Doughnut hole municipalities: Can they help set the tone for wholesale town mergers?

As the volume of New Jersey’s consolidation chorus continues to grow louder — encouraged by Gov. Chris Christie and others who say reducing government is the surest path to reducing property taxes — the state’s nearly two dozen “doughnut hole” towns find themselves easy targets.

These municipalities, called “doughnut holes” because one town completely surrounds another, appear to many to be the most likely to merge.

Often, these towns already share many services: a school district, a library and, in places like Chester (Morris County) and Princeton (Mercer County), they even share a name. But in the spirit of home rule, many of their biggest expenses — police and fire departments, public works and town halls — remain separate.

On a map, the doughnut hole towns would seem to be the likeliest candidates to consolidate and merge: One town simply absorbs the other and, voila, two municipalities become one.

There are more than 20 of them statewide, including Freehold and Freehold Township in Monmouth County, Metuchen and Edison in Middlesex County, Lakehurst and Manchester in Ocean County.

But the doughnut mergers haven’t happened and, for a variety of reasons, are unlikely to happen soon. And there are questions about whether — in talks about the value of small government and municipal consolidation — the doughnut towns matter at all.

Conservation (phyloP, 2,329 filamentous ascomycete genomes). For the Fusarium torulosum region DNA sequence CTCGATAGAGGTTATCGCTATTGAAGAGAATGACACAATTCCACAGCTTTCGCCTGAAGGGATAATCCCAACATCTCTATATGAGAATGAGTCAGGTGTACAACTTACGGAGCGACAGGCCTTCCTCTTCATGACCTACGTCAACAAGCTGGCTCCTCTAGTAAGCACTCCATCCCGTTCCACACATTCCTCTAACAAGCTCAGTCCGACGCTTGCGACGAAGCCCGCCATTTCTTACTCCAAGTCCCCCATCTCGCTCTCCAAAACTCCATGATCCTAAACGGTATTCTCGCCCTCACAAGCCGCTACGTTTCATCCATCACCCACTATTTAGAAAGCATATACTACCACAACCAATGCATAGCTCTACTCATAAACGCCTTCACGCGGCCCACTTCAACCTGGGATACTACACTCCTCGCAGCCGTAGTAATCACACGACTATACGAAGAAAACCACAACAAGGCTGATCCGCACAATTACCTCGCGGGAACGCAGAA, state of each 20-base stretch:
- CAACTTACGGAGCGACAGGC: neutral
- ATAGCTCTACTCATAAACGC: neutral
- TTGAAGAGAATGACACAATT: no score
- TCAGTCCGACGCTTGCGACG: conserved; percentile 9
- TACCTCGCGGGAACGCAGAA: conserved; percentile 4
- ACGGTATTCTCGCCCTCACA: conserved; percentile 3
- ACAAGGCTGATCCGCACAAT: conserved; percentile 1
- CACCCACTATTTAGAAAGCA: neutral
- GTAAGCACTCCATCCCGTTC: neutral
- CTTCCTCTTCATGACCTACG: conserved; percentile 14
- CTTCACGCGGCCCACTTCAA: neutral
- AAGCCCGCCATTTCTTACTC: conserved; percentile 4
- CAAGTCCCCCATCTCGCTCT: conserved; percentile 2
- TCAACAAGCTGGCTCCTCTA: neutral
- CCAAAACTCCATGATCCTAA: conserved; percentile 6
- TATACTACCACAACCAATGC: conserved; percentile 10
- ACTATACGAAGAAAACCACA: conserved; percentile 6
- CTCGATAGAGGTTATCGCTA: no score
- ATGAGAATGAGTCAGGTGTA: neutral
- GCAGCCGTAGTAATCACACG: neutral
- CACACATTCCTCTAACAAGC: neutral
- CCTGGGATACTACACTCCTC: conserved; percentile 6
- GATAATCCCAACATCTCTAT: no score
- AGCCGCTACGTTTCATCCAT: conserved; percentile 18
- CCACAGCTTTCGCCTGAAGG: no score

Assemblyman Reed Guscoria, D-Mercer, grew up in one doughnut (Hopewell and Hopewell Township) and lives in another (Princeton and Princeton Township). He believes towns like those can be used to demonstrate the benefits of merging entire municipalities.

Guscoria has sponsored a bill in each of the past two legislative sessions that would force the doughnut towns to merge within 10 years. His current bill (A1904) was introduced in February 2010 and has not moved out of committee. Its predecessor in the previous session fared no better.

He believes his colleagues in the Legislature are unwilling to force the hands of local officials in their districts to consolidate themselves out of jobs. But Guscoria thinks the doughnut towns are the perfect place to start.

Continue reading this article in the Asbury Park Press or download a full PDF here.


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